Most hydraulic systems will work equally well with a variety of different fluids, as long as certain vital parameters are adhered to in terms of temperature ratings, viscosity, etc. However, in addition to your basic fluids there are also options that include extra features such as multigrade properties, detergents, and anti-wear additives. In general, it’s best to stick with the fluids recommended by your equipment manufacturer. However, in certain circumstances it may be beneficial to use a fancier fluid with certain special properties that can improve performance or longevity. Here are some of the key points you need to know about various special properties.
Multigrade oil is useful for applications where you need to operate your hydraulic equipment in a wide range of temperature conditions. A good example might be a piece of mobile equipment that has to handle freezing winter temperatures and sweltering summer ones. The multigrade properties of the oil help to expand the operating temperature range by ensuring that viscosity remains in the desired range regardless of the eternal temperature.
The main drawback of multigrade fluids is that they can create air separation problems, meaning it will be more difficult for any air that gets into the fluid to work its way back out. This is a particular problem in mobile hydraulic systems that typically have small reservoirs that aren’t ideal for de-aeration to start with.
Many fluids have detergents added to them to help prevent contaminants from precipitating out of the fluid and gunking up various hydraulic components. This can be great for component life, but since the contaminants will stay suspended in the fluid rather than settling to the bottom of a reservoir, you must have proper filtration to remove them.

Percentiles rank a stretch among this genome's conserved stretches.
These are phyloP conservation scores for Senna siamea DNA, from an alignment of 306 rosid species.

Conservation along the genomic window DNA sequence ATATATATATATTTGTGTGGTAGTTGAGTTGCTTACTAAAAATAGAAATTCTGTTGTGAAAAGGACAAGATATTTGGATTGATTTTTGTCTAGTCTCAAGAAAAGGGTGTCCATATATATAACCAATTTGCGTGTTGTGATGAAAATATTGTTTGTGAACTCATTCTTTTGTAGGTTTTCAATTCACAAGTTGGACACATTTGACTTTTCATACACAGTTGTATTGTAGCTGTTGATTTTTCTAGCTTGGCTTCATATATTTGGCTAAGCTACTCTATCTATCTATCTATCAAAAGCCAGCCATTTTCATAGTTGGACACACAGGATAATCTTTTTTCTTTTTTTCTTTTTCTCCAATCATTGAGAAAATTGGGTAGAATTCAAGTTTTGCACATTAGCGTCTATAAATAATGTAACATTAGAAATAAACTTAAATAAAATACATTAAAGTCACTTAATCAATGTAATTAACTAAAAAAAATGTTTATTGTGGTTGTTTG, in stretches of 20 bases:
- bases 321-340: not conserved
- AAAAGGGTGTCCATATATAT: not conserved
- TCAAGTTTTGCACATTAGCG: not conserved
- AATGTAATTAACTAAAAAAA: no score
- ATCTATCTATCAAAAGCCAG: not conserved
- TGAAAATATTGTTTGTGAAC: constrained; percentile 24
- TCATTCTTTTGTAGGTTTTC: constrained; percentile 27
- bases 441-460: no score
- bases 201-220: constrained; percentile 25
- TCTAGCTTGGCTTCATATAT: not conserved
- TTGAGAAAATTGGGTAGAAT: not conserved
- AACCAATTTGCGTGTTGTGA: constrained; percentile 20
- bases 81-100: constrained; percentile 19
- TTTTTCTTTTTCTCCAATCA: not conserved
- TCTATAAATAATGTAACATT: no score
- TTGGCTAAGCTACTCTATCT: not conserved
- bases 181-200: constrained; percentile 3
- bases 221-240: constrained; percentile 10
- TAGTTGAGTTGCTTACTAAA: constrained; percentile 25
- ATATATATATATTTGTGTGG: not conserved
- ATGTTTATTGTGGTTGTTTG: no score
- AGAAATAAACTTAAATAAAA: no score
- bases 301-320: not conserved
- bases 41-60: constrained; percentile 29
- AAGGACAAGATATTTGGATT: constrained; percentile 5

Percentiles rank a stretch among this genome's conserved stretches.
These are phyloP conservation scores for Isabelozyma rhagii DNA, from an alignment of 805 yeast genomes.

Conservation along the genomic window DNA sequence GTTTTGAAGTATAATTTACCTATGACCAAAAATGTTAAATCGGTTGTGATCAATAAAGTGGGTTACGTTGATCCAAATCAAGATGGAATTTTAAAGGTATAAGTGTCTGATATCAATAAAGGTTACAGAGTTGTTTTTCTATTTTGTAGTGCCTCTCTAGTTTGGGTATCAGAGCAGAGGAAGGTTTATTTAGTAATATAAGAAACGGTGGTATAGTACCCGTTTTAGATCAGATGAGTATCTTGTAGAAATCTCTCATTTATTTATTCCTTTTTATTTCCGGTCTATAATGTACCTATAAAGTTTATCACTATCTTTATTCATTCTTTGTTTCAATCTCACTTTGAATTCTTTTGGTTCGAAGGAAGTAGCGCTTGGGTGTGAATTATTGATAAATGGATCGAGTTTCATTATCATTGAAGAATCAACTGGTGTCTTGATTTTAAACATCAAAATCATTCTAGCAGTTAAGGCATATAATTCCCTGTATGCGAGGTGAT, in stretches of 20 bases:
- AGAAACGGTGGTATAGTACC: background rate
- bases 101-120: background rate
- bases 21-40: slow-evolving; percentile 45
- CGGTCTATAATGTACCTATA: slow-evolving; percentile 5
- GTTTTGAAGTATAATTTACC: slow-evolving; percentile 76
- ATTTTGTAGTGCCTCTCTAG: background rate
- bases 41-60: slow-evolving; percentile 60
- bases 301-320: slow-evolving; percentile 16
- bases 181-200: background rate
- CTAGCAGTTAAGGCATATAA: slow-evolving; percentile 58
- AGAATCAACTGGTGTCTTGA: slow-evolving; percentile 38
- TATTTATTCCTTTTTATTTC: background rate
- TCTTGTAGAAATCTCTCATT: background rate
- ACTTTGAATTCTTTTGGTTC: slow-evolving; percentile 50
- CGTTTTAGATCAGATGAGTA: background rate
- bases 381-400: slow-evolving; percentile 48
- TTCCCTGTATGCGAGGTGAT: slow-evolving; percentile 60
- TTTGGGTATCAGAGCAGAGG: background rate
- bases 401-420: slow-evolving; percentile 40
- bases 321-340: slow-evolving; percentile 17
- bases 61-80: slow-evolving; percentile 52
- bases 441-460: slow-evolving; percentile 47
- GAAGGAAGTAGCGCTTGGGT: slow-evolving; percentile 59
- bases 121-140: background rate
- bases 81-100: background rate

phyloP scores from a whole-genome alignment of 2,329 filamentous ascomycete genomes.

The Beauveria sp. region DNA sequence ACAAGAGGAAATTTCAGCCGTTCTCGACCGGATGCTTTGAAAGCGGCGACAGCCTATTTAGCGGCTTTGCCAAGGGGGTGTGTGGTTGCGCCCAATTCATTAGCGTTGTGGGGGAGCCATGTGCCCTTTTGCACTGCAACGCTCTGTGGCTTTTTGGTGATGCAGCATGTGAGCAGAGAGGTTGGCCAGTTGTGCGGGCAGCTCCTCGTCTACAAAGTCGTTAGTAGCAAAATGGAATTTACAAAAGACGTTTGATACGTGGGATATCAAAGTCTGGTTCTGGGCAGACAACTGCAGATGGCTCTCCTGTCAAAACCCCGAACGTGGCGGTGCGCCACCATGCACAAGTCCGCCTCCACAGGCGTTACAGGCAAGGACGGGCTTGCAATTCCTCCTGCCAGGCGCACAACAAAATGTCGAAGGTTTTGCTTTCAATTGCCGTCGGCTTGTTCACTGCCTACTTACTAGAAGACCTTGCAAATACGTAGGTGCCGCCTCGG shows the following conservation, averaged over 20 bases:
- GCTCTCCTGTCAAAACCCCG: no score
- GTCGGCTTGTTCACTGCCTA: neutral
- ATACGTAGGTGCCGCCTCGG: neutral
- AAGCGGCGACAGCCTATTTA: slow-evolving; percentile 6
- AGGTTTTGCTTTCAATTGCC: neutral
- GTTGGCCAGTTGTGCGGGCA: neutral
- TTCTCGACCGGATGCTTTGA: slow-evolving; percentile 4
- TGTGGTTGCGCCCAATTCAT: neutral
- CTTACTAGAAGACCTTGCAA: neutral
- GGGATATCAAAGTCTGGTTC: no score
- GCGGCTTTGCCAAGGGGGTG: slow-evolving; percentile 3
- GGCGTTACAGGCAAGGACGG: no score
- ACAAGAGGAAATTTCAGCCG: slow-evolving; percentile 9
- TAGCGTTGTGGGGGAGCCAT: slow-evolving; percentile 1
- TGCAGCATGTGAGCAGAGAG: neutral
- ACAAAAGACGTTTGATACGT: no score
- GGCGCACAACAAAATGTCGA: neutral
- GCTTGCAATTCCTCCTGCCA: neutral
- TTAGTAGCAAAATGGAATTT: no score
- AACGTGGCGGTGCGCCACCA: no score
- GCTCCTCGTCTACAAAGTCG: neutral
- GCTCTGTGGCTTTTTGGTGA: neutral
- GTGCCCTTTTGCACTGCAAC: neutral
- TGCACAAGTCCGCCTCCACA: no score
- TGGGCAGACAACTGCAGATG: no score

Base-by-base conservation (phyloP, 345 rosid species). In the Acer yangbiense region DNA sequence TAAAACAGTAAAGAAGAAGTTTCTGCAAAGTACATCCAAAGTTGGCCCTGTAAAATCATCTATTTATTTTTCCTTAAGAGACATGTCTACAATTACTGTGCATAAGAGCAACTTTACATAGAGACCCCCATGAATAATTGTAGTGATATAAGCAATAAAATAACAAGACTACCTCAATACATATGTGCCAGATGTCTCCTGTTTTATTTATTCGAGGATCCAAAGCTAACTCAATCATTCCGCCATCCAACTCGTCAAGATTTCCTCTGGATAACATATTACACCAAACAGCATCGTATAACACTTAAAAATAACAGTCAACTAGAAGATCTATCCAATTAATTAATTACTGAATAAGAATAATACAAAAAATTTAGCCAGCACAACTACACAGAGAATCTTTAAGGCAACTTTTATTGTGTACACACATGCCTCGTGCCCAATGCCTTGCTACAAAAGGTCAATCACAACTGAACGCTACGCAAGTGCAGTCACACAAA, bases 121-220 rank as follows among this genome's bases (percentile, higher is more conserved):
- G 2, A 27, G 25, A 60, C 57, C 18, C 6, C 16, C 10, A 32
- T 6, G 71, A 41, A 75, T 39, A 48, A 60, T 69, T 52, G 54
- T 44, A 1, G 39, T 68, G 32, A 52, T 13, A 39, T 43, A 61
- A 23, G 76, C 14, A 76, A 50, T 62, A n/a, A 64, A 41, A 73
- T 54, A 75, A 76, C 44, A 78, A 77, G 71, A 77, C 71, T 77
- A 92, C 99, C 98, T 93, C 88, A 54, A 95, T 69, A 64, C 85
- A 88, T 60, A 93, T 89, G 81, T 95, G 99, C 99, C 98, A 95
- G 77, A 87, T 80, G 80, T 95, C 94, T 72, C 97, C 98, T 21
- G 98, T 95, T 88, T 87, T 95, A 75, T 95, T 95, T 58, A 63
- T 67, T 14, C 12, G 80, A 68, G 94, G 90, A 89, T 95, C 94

Detergents also have the effect of emulsifying any water that gets into the fluid, which means that the water won’t be able to separate out of the fluid like it would with a more basic oil. This can be problematic because water makes oil age faster and reduces its ability to lubricate. If you have a water incursion problem while using detergents you may end up with corrosion and cavitation problems.
Zinc dialkyl dithiophosphate (ZnDP) is the most commonly used anti-wear additive in hydraulic fluids. It helps to maintain lubrication and is considered especially important for high-pressure, high-performance piston pumps and motors. If you are meant to be using this sort of fluid, the manufacturer will surely recommend it. Otherwise, you may risk chemical reactions that can attack the metals in some hydraulic components. Be sure you are using a newer, stabilized formulation that minimizes this risk as much as possible.